S.J.C.: You just wrapped up what was a two year debate with Baltimore and Boston over where Poe should be buried, which you think is Philly. For readers out there unfamiliar with the Great Poe Debate, would you mind telling us what you really mean, why you have chosen this battle?
E.P.: It’s not likely to be “wrapped up” any time soon, as Richmond just pissed me off by proclaiming the Great Poe Debate will be “officially settled” at their Poe birthday celebration on Jan 16. How can you settle a debate that you haven’t bothered to participate in for the last two years? Just talking to yourselves in a room doesn’t settle anything. You need to engage in the public discussion to do that. Or maybe I’m just a little annoyed that they have the gall to use the “Great Poe Debate” moniker, which I coined for the first debate in Philly in Jan 2009. Paul Lewis organized the 2nd Great Poe Debate in Boston in Dec ’09 and we’d still be game for one in Baltimore or any other place that wants to host one.
But your question was about the debate itself (the one that Richmond and New York have ignored over the past two years). In Oct 2007, I wrote a long piece for the Philadelphia City Paper claiming Poe’s Literary Legacy for the City of Philadelphia. For too long I had heard the stories of the “Baltimore Poe.” I know my literary history (and I know my Poe) and Poe’s works have very little to do with Baltimore. There are some biographical connections with B-more (and Boston and Richmond), but Poe’s writing career in those cities is like his minor league career. Poe becomes a great writer living and working in Philadelphia. And it’s not just accidental. It’s not like Poe was about to write those great works and no matter where he happened to be they would have been written. No, the literary and cultural milieu of antebellum Philly had an enormous effect on his work. In short, I don’t think Poe would have become the writer we admire and love without his time in Philly. It was that important to his career and imaginative genius.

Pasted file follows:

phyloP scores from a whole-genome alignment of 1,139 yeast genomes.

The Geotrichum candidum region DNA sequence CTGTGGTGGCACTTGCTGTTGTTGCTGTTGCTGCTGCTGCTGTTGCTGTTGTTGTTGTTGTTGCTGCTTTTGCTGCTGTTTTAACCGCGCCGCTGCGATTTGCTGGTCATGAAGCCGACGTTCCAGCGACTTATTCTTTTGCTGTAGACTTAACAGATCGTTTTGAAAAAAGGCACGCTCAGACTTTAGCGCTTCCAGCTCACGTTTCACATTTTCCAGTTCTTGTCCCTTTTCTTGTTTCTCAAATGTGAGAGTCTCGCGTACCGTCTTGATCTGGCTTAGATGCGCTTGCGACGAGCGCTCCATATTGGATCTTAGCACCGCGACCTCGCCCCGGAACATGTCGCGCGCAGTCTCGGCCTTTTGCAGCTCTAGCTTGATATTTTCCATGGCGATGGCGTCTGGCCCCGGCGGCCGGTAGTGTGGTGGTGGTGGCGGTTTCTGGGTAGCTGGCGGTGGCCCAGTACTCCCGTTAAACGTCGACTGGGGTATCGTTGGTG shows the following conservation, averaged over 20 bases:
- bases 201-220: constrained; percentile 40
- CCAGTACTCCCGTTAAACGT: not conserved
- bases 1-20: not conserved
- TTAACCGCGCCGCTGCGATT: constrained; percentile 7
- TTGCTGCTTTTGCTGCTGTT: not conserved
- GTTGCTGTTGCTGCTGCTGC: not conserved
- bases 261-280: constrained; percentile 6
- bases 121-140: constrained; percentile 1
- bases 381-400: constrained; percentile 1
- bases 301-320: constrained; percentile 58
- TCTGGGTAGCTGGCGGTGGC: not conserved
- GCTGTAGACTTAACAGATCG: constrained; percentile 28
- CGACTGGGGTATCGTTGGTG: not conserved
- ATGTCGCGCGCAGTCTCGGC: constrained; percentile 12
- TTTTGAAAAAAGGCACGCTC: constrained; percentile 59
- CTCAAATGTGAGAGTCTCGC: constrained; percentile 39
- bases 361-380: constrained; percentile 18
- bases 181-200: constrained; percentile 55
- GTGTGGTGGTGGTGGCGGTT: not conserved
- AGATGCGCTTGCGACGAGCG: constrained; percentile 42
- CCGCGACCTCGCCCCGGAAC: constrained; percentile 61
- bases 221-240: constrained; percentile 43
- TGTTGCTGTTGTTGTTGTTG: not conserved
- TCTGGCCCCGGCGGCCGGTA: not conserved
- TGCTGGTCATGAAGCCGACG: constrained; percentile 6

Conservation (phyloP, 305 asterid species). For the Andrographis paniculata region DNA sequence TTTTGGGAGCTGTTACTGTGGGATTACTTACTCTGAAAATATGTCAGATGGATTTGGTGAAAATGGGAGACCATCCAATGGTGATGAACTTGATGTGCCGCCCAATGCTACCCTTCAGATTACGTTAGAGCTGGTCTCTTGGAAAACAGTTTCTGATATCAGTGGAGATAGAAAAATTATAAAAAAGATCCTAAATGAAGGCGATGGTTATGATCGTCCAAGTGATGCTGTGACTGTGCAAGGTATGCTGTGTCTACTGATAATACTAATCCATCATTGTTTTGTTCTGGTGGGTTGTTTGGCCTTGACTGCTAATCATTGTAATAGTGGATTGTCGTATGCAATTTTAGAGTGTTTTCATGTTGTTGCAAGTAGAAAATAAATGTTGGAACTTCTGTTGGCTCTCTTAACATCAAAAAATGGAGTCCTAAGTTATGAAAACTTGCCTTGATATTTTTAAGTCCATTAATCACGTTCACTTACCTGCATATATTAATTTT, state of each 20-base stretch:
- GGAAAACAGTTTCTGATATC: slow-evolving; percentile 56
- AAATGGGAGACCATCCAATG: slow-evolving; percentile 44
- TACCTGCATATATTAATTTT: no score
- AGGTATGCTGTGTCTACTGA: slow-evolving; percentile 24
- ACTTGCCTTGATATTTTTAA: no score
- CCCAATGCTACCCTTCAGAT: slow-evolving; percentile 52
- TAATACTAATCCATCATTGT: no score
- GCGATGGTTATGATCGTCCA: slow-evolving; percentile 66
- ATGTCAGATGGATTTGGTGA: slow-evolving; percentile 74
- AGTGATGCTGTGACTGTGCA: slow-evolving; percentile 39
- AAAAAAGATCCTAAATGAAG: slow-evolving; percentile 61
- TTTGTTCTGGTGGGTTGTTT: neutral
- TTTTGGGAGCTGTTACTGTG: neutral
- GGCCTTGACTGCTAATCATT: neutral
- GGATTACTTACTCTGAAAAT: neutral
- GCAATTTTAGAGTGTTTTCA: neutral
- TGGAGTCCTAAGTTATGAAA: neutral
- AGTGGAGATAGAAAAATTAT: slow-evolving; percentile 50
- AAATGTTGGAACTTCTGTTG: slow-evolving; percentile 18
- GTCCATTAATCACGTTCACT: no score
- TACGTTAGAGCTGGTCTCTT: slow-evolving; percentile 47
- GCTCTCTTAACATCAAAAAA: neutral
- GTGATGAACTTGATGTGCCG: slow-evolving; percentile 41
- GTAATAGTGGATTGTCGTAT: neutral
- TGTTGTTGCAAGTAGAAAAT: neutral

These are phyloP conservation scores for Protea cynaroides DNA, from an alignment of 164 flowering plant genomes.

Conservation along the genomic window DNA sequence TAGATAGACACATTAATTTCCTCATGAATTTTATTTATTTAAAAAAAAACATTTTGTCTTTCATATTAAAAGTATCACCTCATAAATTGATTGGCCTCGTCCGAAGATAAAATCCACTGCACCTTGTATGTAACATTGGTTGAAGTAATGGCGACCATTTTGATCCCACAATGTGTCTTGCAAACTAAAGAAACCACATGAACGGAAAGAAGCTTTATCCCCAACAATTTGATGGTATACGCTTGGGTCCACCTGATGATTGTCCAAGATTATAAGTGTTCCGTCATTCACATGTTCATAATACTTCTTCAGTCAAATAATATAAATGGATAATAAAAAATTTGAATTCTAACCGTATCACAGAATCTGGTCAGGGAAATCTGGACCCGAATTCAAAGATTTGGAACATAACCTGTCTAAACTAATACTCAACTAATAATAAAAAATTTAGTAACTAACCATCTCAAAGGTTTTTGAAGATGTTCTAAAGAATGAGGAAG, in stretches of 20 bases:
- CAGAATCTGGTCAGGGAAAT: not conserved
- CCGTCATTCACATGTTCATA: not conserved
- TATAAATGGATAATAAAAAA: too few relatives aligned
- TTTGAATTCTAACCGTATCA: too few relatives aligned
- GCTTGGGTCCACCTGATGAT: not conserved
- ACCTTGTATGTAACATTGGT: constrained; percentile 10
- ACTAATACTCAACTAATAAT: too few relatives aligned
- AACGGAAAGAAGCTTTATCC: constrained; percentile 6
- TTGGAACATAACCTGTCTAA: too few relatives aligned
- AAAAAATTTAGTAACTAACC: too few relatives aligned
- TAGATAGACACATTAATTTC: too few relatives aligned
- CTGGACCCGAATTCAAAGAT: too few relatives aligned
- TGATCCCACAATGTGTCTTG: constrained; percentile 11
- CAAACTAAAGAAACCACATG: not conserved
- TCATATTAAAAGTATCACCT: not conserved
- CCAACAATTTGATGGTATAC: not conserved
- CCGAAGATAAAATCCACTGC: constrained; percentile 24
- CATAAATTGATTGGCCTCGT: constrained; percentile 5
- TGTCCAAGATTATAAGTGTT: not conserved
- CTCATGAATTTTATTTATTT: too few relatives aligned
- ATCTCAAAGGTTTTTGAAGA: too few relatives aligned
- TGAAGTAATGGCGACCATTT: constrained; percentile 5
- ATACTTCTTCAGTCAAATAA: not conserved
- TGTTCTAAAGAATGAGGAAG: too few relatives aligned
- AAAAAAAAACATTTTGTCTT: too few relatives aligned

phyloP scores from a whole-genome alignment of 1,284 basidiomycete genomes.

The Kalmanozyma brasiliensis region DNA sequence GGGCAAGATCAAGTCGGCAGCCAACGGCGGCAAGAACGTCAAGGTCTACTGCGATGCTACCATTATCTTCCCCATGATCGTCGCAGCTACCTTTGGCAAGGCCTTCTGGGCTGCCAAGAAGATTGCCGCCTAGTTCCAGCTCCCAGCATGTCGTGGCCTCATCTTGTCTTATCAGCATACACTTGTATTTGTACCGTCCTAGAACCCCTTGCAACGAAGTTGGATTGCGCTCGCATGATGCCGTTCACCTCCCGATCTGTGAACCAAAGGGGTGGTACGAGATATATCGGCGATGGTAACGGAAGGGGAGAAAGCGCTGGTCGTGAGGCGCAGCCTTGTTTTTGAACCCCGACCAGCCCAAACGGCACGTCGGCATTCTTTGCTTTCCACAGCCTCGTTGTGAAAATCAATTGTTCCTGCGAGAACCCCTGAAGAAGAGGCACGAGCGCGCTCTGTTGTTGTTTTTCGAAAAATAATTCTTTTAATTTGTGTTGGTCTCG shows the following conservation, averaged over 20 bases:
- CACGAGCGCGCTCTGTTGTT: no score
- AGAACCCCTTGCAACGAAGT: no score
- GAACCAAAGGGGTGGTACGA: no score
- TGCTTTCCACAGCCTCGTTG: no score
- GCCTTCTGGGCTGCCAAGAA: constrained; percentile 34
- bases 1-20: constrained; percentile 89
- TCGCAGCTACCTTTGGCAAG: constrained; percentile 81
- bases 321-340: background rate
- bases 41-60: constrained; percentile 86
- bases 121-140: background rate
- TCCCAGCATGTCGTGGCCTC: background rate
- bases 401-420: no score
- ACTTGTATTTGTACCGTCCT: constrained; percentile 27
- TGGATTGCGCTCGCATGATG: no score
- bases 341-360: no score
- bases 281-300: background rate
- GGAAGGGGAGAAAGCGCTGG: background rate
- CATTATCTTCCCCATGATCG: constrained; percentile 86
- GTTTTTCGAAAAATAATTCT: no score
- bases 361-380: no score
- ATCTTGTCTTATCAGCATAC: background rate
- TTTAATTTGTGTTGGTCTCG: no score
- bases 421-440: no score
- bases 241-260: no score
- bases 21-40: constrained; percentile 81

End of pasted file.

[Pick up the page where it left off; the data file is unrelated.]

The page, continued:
So, I wrote this piece and people took umbrage with it. Specifically, people in Baltimore were bothered by it. If The Baltimore Sun hadn’t run TWO editorials in the week following the printing of my piece, then there would have been no Poe War. So I’m grateful for Baltimore’s bellicosity. This debate over Poe’s literary legacy has since been written about in newspapers all over the world [including the New York Times]. I kid you not. The world. To be able to have a discussion/argument over a dead 19th century American writer that makes the news? That’s a great thing.
S.J.C.: Out of curiosity, do you see within Poe any southern influence, besides the fact that he did identify himself as a Virginian, and out of all the cities he roamed, always thought of Richmond as his home?
E.P.: Yes, Poe did see himself as a Virginian. No matter how rejected he was from his foster home, he did say he felt most at home there. But that’s a question for biographers in recounting his life story. Just because a writer feels a personal affection for a certain place doesn’t necessarily mean it will affect his/her work. Poe seems to have felt no affection for Philadelphia, but its literary culture had an enormous impact on his work. And we also need to remember that Poe never expressed any interest in returning to the South on a full-time basis. He wanted to visit, then get back North where he could write. The Allan family certainly wanted nothing to do with him (and neither did the Poes in Baltimore, for that matter). His only family connection at the end of his life was with Maria Clemm, his aunt and mother-in-law. Southerners had a hard time accepting Poe even after his death. In the 20th Century it took a great deal of convincing the Richmonders to honor Poe with a museum. When they first opened it, there were still many supporters of the Allan family who still thought Poe a drunk wastrel. But, of course, everyone loves Poe now.